Famous as the hometown of The Beatles, Liverpool is a maritime city on the northwest coast of England. Historically, it was a key port to trade and migration and still plays a major role today, its Pier Head Waterfront being designated a UNESCO World Heritage site in 2004. Beyond the waterfront, Liverpool is a large vibrant city with a thriving cultural heritage, historic landmarks, and a handful of unique neighborhoods with plenty to see and do.
With such a long history, Liverpool has many historical landmarks worth a look, especially down by the port. The city was awarded six UNESCO World Heritage sites because of its role in the development of maritime technologies and its history as a major trade center through the 18th and 19th centuries. Most of these are civic and public buildings located near the waterfront, many open for tours and interactive activities. Some of the other UNESCO sites in City Centre include Pier Head, Albert Dock, and William Brown Street.
There are also a handful of museums covering just about every aspect of Liverpool's culture and history. The Merseyside Maritime Museum, for example, located on Albert Dock, displays a range of sailing vessels and focuses on trade and emigration to the New World. Then, for the music fans, there is The Beatles Story-a museum dedicated entirely to the band with artifacts from their heyday and their lives in Liverpool.
The city also has a few parks and green spaces with activities for all ages. Some of these include Otterspool Park with an adventure center boasting high ropes and obstacle courses, Sefton Park with over 200 acres of green space, and Calderstones Park with playgrounds, a café, and botanical gardens.
The City Centre is the heart of Liverpool, bustling with people indulging in restaurants and bars, visiting landmarks and museums, and shopping. It is subdivided into many unique neighborhoods, each with its own cultural flair and history. One of these neighborhoods is the oldest established Chinatown in Europe, located at the southern edge of City Centre. Another is Canning-the Georgian corner of the city, with residential architecture dating from the 18th century. Albert Dock and Pier Head are also hubs of activity with plenty of restaurants, shops, and museums, while Ropewalks also has a number of clubs and restaurants great for the nightlife.
The city of Liverpool is full of opportunity for historic sight-seeing and enjoying the cultural heritage that exists today. Each neighborhood has its own sights and flavors as well as its individual past as Liverpool has grown and changed. Walking tours are often a great way to get a feel for the city and how it was navigated during its earliest beginnings. Tours are many and varied, catering to all sorts of interests including ghosts, The Beatles, maritime history, and the history of the slave trade.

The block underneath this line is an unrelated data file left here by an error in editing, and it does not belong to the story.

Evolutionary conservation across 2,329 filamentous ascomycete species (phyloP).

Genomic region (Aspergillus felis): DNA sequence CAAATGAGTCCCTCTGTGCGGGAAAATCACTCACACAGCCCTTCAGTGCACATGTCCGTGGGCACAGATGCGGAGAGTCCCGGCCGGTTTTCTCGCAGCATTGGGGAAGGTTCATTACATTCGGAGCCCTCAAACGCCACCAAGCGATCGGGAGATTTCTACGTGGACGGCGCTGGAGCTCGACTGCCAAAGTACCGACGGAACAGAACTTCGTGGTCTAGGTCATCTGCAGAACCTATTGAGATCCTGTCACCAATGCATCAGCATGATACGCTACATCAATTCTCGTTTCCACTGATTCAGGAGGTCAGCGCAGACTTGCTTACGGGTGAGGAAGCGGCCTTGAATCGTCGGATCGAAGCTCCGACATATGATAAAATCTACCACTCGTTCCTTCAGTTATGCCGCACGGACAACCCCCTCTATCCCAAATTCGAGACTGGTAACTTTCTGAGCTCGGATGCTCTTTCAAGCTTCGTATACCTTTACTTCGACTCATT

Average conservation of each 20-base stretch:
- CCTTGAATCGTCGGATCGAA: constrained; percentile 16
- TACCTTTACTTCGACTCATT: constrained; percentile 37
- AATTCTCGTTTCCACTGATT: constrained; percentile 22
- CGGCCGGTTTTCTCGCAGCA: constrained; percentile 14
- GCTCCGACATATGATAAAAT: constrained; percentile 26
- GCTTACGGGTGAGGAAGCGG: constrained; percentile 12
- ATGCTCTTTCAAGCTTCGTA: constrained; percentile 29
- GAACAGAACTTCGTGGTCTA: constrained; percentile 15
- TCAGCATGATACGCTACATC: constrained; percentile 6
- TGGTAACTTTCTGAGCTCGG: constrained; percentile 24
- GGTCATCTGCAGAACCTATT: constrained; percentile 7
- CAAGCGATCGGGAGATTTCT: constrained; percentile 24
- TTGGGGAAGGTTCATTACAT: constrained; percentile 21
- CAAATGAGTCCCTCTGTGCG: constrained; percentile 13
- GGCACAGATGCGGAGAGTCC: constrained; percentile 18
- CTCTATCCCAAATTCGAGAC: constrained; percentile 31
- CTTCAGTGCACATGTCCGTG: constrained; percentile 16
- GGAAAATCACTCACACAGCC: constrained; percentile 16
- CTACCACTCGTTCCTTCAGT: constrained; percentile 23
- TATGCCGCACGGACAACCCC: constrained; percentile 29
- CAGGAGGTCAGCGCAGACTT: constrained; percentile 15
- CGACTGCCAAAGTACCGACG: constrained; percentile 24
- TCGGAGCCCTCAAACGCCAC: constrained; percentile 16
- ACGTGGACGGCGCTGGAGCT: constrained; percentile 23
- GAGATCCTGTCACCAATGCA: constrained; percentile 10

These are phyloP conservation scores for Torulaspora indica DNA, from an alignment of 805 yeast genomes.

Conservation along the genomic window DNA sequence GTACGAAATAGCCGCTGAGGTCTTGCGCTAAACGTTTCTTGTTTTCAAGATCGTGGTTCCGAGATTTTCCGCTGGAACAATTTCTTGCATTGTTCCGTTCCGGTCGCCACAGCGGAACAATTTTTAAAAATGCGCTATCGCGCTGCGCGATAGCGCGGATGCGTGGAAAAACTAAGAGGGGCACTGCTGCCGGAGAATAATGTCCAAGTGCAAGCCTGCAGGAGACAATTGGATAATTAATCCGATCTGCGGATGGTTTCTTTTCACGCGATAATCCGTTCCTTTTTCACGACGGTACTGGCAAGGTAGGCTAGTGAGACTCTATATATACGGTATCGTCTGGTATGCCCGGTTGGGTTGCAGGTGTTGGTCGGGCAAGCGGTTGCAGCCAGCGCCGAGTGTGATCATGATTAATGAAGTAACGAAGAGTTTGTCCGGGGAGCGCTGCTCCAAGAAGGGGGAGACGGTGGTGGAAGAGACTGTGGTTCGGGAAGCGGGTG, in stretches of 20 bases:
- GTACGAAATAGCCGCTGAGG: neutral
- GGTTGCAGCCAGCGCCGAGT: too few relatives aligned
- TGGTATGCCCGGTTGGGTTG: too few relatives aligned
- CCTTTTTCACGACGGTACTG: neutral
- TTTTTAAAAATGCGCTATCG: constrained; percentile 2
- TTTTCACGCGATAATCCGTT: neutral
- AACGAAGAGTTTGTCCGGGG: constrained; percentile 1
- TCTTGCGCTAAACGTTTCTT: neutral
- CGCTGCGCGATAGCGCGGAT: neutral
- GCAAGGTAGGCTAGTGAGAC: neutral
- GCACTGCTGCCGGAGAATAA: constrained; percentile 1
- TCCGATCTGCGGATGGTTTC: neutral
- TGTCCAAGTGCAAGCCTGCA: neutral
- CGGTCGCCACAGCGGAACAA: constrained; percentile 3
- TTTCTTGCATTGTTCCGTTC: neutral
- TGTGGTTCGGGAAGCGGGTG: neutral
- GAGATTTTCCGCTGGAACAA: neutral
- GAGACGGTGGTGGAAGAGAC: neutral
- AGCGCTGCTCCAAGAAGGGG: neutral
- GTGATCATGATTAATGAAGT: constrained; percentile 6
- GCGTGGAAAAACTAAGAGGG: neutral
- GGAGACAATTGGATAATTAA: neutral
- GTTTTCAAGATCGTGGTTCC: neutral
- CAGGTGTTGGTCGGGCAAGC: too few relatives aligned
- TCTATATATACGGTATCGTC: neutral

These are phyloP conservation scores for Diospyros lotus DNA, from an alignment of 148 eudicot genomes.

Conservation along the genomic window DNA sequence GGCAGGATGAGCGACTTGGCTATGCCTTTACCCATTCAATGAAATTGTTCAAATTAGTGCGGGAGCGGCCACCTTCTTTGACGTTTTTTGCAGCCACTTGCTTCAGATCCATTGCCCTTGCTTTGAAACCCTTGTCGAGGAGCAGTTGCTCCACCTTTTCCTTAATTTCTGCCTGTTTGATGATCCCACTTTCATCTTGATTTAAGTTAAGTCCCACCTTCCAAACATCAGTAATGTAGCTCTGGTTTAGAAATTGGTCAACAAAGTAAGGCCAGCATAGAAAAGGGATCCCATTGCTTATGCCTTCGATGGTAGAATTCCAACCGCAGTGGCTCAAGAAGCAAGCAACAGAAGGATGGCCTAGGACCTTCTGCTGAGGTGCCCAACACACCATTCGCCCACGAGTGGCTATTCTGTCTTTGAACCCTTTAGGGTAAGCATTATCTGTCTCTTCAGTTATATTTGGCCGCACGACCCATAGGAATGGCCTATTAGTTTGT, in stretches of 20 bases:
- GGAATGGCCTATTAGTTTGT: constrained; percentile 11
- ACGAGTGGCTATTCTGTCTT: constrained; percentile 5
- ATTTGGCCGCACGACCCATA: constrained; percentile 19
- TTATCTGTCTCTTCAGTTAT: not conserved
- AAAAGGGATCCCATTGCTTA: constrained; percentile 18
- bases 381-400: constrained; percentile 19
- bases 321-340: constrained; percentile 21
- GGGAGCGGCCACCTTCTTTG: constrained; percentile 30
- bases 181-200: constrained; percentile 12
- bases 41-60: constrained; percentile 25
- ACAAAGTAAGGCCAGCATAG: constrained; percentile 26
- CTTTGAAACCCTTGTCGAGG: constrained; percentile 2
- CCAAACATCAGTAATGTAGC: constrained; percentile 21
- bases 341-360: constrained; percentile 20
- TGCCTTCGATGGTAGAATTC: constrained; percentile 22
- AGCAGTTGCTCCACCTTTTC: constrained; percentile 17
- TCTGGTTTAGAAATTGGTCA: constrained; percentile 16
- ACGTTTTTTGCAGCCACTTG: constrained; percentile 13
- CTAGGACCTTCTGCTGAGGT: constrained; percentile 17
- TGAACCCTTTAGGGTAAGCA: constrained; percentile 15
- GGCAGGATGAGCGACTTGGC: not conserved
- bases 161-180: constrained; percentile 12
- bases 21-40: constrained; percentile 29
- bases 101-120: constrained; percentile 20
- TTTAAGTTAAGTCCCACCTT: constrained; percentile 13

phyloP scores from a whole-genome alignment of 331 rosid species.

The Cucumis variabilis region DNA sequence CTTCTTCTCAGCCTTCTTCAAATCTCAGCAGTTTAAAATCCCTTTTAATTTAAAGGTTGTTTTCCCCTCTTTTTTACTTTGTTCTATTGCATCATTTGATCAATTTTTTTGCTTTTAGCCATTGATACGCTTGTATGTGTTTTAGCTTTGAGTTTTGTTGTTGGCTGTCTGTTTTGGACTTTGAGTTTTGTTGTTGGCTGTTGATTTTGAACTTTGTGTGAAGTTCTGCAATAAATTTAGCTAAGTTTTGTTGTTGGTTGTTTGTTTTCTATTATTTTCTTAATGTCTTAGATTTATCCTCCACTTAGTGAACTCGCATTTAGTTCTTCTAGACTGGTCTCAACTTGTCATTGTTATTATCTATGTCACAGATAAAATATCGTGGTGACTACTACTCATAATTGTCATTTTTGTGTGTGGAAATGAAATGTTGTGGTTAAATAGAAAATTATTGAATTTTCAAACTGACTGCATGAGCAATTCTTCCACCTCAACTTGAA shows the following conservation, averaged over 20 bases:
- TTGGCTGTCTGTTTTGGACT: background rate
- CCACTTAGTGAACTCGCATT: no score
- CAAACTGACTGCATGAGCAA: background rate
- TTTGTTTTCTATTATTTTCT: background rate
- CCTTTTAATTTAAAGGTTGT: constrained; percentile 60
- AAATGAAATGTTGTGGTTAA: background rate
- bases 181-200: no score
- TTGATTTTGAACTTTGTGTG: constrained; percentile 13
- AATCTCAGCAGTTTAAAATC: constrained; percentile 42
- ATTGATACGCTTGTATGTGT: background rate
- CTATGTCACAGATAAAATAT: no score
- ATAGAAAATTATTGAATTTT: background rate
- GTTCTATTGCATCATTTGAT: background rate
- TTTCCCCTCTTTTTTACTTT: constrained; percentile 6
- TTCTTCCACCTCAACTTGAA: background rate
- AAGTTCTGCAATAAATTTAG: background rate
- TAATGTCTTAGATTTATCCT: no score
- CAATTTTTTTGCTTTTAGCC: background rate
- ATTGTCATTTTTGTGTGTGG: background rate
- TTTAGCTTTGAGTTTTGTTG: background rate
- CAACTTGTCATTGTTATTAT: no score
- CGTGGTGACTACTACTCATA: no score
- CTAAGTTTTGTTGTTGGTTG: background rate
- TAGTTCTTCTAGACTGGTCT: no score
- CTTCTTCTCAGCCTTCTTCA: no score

If you are more interested in the dining and shopping scene, Bold Street is one of the top districts in the UK for shopping. You might also want to visit Liverpool One which, in addition to dining and shopping, holds festivals and events throughout the year.
There are also a few football clubs for the sports fan visiting Liverpool. Everton is one of the oldest and most successful football clubs in England. They play at Goodison Park, one of the oldest football grounds in England. Liverpool Football Club is also one of the most successful clubs in the history of English and European football, winning eighteen English championships and a British record five European Cups. Liverpool plays at the iconic Anfield stadium which is just a short taxi ride from Liverpool City Centre.
Other activities include shows and musicals at the Liverpool Empire Theatre, world-class music at the Liverpool Philharmonic Orchestra Hall, or Liverpool's Mersey River Festival usually held in June.
Food and Dining
As a center of culture in England, Liverpool has a rich and varied dining scene. Traditional fare of the country consists of anything you might find in a British pub-fish and chips, bangers and mash (sausages and mashed potatoes), stews, soups, and just about any kind of meat pie you could ask for. One of the more traditional dishes of Liverpool in particular is called scouse'-a stew made with lamb or beef and garnished with beetroot or red cabbage and crusty bread. Being a maritime city, Liverpool also serves up a good selection of seafood. But with such a diverse population, the city really has just about everything to cater to all tastes and budgets. English pubs can be found just about everywhere, but there are also restaurants serving Asian, Indian, Italian, American, and more.
By plane, Liverpool John Lennon Airport has around 160 flights arriving daily from within the UK and Europe. The airport is also well-served by low-cost airlines like Easyjet and Ryanair.
The next nearest airport is Manchester Airport which is about a 45-60 minute drive to Liverpool. It has a wide variety of destinations with frequent flights to North America and Asia as well as services within Europe.
From Manchester Airport there is a direct rail service operated by Northern Rail to the Liverpool Lime Street Station. Liverpool is well served by frequent rail services to/from places like Birmingham (1h 40m), Leeds (1h 40m), London (2h 10m), Manchester (45 mins), Newcastle (3h), Nottingham (2h 30m), and York (2h 30m). Facilities at the Liverpool Lime Street Station include a ticket office, travel information center, help desks, left luggage, toilets, shops, cafes, pubs, and coffee and fast food kiosks.
By boat, cruise liner ships berth in Liverpool City Centre, near the Pier Head. Regular ferries also operate year-round to and from Douglas, Belfast, and Dublin.
By coach, buses are operated through National Express and Megabus.